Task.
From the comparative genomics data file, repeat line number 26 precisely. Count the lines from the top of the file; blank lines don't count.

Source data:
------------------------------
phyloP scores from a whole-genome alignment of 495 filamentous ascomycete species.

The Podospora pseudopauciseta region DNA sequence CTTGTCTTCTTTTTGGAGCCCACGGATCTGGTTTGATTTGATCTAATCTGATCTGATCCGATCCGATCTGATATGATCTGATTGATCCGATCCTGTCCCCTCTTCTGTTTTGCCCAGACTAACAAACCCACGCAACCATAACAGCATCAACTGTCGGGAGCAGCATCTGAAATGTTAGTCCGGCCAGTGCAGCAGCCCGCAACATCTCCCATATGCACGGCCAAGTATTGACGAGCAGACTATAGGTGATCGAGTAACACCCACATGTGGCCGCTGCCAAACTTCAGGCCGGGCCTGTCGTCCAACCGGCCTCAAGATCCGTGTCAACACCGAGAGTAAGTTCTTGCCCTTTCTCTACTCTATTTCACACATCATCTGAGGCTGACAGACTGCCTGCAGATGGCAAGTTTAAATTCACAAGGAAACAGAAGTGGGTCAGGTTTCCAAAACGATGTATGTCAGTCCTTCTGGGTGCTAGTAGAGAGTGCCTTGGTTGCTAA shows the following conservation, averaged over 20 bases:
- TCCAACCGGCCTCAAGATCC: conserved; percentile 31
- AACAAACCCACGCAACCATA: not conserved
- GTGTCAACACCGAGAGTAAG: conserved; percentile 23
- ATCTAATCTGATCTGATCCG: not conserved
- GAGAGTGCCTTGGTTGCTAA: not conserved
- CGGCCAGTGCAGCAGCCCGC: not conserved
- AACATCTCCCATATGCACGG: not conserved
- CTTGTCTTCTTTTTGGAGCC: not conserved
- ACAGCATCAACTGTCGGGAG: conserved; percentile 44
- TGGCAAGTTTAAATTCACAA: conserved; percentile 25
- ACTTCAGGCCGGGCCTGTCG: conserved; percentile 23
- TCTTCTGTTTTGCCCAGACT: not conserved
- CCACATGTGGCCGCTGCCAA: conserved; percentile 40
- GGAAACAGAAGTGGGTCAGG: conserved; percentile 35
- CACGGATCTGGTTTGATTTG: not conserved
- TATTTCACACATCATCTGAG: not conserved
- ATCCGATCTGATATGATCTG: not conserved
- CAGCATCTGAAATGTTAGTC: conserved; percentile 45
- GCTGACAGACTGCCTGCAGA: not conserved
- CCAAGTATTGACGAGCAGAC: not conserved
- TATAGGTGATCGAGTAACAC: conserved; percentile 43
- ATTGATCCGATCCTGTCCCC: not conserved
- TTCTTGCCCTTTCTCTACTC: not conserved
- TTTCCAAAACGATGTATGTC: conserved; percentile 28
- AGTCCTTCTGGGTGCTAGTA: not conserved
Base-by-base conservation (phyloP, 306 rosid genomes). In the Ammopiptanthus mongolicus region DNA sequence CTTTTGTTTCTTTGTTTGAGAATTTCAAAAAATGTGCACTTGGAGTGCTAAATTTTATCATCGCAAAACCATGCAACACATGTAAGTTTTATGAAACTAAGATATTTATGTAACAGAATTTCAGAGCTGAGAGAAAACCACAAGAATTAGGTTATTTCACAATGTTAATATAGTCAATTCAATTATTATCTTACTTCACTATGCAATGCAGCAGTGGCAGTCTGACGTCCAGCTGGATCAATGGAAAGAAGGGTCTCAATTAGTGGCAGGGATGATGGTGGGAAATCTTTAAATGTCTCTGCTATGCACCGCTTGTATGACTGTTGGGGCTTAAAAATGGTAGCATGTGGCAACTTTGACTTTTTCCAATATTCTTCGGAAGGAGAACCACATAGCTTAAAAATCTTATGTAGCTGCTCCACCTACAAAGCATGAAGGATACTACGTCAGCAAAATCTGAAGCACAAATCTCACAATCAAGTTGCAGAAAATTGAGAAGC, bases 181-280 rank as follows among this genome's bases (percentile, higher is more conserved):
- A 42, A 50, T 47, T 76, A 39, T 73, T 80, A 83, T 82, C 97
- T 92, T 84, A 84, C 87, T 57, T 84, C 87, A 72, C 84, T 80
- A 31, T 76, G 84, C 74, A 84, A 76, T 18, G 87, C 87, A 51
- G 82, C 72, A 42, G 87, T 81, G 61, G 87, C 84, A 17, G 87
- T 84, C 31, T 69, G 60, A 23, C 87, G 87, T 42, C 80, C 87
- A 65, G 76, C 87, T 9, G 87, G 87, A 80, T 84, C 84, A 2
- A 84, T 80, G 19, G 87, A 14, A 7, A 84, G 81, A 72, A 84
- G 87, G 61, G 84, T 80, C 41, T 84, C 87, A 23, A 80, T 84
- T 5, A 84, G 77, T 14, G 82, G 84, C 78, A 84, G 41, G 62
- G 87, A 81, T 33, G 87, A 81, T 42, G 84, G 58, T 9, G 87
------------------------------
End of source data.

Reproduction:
- TTTCCAAAACGATGTATGTC: conserved; percentile 28